What We’re Reading: Dec 11, 2015

Looking Into the Past Cetacean Style
Add whale baleen (the structures that facilitate filter feeding in the Mysticeti family*) to the list of biological structures that provide time series of data. Researchers can analyze both stress and reproductive hormone levels along the length of baleen, thereby providing a multi-year physiological profile of an animal. It’s easy to see how this could inform conservation by comparing hormone levels to potential stressors in populations such as noise, boating activity, or pollution load.

*- Note the Mysticeti are a sub-order within the Cetacean that have baleen, the other sub-order, Odontoceti, have teeth.

Outreach as Echo Chamber
There’s a lot of talk about how scientists need to do more outreach to educate the general public. An underlying assumption is that the public wants to know more about science but needs engagement brought to them. This short commentary challenges this assumption by noting that participants at science festivals are better educated and already have a propensity to learn about science. This leads to the grand challenge of SciComm: how do you communicate with people not already interested in science? Anyone with suggestions regardless of medium (blogging, Twitter, in-person events, etc) let us know in the comments!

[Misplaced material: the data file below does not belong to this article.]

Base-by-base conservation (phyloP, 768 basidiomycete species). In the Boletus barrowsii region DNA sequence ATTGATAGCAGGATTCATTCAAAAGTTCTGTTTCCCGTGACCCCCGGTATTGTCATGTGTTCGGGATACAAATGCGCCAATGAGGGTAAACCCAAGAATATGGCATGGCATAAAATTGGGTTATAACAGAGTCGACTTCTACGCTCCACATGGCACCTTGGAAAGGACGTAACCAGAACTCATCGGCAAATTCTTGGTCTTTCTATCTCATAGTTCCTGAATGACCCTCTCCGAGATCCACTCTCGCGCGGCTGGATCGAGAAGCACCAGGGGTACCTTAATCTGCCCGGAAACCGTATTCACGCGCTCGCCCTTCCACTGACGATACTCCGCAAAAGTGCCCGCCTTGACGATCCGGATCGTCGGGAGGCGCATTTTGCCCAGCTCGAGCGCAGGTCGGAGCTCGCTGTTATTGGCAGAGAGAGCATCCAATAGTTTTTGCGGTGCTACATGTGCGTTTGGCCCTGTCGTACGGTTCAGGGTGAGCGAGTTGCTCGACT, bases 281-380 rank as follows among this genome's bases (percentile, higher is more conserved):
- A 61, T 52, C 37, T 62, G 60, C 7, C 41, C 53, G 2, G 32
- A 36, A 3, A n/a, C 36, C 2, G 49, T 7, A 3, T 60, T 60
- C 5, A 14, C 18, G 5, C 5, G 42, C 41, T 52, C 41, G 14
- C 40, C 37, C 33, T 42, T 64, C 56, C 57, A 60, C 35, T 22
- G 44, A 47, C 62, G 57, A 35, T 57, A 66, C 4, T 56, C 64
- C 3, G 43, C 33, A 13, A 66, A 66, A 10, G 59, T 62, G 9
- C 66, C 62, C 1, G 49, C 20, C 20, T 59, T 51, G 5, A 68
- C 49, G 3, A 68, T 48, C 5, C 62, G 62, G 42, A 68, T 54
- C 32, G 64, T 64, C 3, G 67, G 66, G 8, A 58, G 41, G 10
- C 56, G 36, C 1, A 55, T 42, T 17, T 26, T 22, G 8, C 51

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One Comment Add yours

  1. One suggestion from SNPits blogger Stephanie is to allow your personal and professional lives to intermingle on social media. It’s a dual use proposal as you sharing your science with non-scientists educates them, while at the same time you share your personal interests with other scientists helping to dispel workaholism within the profession.

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